Known as ‘the Father of Loud’, Jim Marshall changed rock’n’roll with his brand of affordable guitar amplifiers
The man who gave rock one of its key visual and sonic props has died. Jim Marshall, known as “The Father of Loud” for inventing the Marshall amplifier, was 88 years old.
Marshall was a drummer and drum teacher who used his earnings to set up a music shop in west London in 1960. Among his customers were the likes of Ritchie Blackmore and Pete Townshend, and it was through talking to them that Marshall realised there was a gap in the market for a guitar amplifier cheaper than the American-made models popular at the time. When, at Townshend’s request, a Marshall 1959 amplifier head was teamed with a cabinet, the “Marshall stack” was born, becoming the defining feature in rock bands’ backlines for generations to come.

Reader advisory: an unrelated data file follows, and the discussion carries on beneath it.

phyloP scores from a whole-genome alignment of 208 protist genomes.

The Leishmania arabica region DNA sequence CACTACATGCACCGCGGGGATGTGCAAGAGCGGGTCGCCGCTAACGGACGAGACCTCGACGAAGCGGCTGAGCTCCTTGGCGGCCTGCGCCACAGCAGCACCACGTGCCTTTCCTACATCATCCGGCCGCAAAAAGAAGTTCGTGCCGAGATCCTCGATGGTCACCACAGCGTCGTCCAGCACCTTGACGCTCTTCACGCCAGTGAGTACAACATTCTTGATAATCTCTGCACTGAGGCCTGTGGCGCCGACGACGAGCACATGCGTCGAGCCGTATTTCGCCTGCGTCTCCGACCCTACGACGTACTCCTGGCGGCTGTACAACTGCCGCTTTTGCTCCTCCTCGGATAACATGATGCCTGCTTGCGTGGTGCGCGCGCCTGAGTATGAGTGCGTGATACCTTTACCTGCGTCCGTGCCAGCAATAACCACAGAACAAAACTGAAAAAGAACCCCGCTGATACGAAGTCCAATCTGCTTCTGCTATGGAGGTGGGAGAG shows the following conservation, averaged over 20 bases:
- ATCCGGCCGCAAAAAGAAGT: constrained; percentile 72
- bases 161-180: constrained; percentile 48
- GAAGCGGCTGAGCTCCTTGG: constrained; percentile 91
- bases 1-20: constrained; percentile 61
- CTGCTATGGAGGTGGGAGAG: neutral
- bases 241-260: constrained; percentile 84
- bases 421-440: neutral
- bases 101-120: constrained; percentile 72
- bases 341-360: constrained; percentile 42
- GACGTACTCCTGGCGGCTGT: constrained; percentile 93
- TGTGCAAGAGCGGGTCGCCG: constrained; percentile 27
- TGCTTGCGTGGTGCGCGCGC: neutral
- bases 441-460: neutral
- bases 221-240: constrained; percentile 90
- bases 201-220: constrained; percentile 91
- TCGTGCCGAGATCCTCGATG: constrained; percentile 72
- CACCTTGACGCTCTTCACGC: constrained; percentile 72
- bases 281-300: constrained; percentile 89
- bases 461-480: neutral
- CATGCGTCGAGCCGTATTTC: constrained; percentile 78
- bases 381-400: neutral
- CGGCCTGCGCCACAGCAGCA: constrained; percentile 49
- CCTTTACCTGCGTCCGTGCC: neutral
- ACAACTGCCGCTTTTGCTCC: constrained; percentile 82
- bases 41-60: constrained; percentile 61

Virtually every major guitarist has used Marshall amps at one time or another, and giant arrays of Marshall cabs – often suggested to be empty boxes, with no actual amplification purposes – have become key stage props for generations of metal bands, especially.
Among the musicians paying their respects to the late innovator was former Guns N’ Roses guitarist Slash, who tweeted: “The news of Jim Marshall passing is deeply saddening. R & R will never be the same w/out him. But, his amps will live on FOREVER!”
American blues-rock guitarist Joe Bonamassa also showed his appreciation on Twitter: “A very sad day for the Marshall family. My thoughts and prayers go out to Paul and his family. Rest in Peace Jim Marshall OBE.”